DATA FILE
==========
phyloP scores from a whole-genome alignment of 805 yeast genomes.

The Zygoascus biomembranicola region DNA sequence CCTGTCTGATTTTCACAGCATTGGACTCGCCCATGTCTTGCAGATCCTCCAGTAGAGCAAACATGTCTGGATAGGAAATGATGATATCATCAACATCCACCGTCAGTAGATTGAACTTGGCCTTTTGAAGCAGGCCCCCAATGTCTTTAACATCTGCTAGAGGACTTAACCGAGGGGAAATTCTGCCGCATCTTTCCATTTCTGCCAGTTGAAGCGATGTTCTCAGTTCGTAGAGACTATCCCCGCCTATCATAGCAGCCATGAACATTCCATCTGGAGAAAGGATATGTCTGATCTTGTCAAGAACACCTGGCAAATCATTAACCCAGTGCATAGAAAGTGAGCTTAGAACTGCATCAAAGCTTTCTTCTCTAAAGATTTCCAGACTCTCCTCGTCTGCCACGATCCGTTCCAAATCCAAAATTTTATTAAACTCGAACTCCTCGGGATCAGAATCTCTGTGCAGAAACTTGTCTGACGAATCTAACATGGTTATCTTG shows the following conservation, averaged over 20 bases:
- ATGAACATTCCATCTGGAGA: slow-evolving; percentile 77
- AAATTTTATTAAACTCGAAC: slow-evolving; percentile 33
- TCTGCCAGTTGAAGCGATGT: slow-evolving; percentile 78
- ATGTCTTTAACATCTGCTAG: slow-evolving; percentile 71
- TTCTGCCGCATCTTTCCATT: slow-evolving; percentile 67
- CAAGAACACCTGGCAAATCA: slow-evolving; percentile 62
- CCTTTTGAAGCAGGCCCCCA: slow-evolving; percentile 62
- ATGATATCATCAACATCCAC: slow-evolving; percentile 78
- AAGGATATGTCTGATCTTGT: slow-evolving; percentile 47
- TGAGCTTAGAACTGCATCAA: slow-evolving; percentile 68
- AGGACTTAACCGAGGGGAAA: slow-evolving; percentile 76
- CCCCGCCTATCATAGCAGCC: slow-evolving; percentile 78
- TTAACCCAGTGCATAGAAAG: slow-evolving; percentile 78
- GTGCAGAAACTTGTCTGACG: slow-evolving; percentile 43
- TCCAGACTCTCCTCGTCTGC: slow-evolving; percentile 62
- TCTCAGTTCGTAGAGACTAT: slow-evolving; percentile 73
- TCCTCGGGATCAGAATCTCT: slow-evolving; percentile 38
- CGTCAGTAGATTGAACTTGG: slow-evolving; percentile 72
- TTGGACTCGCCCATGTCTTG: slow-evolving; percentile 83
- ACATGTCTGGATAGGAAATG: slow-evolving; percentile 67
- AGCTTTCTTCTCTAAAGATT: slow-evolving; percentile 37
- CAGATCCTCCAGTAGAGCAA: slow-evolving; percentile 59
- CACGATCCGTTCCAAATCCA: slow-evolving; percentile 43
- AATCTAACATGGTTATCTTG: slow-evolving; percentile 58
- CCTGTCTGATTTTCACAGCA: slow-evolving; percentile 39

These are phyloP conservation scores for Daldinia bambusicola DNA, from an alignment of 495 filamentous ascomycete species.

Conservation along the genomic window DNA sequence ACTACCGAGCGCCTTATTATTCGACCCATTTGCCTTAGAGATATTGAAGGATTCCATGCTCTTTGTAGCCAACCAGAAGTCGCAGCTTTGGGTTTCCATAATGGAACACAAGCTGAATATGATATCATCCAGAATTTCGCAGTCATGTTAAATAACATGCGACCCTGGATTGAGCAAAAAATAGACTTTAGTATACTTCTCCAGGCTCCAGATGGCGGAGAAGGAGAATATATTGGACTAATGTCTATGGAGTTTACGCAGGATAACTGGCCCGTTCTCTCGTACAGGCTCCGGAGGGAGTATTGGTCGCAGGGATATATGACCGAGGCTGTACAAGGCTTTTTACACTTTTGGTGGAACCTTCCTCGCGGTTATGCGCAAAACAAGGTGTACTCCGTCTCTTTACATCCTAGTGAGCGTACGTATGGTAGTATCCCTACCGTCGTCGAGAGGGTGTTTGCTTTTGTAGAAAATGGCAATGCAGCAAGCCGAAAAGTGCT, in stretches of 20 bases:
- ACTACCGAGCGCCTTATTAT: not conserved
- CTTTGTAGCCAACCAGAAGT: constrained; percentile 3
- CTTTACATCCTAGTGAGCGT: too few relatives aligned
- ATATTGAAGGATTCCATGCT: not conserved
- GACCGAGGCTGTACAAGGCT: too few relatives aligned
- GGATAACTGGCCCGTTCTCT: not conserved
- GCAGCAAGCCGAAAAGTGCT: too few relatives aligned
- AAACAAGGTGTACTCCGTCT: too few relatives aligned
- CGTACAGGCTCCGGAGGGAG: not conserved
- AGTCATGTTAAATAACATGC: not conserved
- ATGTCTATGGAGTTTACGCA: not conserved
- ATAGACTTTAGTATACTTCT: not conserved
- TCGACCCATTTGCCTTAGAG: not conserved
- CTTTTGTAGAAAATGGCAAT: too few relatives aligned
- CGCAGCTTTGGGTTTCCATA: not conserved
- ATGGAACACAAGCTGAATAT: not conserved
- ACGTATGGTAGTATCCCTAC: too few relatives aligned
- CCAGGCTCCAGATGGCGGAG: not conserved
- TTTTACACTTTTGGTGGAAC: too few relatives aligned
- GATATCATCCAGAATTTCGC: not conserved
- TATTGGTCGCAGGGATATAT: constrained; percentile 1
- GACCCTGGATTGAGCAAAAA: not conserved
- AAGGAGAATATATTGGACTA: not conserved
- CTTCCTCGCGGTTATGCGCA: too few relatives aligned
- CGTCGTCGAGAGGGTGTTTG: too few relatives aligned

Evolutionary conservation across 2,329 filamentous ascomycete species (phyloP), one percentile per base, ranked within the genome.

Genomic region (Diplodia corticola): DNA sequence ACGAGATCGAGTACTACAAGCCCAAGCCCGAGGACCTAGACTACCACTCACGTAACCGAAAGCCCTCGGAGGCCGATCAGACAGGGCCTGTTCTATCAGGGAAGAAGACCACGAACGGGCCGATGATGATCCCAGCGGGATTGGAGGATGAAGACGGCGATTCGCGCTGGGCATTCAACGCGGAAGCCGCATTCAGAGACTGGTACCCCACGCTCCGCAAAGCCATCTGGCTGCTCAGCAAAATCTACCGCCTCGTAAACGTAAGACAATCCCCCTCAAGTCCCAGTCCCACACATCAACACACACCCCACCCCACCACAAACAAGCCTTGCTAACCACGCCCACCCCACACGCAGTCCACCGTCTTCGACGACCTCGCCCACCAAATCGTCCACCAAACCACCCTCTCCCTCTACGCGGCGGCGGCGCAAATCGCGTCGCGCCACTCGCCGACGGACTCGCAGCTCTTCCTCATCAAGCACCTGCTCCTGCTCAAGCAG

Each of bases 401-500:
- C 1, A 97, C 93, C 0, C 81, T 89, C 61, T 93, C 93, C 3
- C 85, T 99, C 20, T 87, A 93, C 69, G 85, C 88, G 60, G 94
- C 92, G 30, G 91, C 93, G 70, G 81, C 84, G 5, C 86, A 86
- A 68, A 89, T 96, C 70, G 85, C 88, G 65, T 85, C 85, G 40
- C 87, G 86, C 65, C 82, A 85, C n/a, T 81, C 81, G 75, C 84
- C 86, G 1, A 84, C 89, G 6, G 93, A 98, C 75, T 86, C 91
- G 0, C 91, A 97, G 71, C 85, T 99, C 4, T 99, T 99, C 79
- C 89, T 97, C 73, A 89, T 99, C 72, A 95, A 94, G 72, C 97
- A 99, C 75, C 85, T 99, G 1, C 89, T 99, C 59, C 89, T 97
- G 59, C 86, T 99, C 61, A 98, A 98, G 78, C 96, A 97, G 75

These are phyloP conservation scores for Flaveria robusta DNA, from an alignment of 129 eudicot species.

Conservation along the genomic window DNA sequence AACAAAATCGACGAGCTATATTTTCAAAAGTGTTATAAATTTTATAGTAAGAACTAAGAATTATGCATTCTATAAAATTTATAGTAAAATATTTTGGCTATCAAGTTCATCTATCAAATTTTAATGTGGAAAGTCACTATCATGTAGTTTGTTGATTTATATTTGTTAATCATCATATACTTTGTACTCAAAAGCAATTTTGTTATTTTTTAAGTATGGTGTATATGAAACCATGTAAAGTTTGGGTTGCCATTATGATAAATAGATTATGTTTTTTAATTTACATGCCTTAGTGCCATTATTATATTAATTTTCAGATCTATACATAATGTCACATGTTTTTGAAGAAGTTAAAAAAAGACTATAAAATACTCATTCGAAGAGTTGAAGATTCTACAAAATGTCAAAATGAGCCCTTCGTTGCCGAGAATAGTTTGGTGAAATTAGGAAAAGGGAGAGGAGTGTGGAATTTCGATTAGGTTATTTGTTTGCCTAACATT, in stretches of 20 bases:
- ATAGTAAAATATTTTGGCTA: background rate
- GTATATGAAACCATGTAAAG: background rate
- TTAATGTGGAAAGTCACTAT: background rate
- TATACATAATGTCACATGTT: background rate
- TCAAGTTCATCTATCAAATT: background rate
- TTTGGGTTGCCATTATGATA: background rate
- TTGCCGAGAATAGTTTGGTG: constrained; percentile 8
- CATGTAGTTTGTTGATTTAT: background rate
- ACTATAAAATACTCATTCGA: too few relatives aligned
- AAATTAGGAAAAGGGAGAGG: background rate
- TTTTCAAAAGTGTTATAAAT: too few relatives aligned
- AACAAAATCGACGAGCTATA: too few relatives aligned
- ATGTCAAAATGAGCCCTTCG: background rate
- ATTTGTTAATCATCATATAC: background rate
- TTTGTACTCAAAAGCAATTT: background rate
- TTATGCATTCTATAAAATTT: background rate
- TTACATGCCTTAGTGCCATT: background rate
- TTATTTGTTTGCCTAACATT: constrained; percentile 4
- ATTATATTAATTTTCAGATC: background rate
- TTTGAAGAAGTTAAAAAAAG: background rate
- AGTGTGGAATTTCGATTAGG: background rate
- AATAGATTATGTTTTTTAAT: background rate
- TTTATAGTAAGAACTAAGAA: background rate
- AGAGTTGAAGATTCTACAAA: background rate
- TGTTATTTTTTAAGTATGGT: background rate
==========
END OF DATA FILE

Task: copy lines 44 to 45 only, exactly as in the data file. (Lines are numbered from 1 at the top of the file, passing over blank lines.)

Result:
- CGCAGCTTTGGGTTTCCATA: not conserved
- ATGGAACACAAGCTGAATAT: not conserved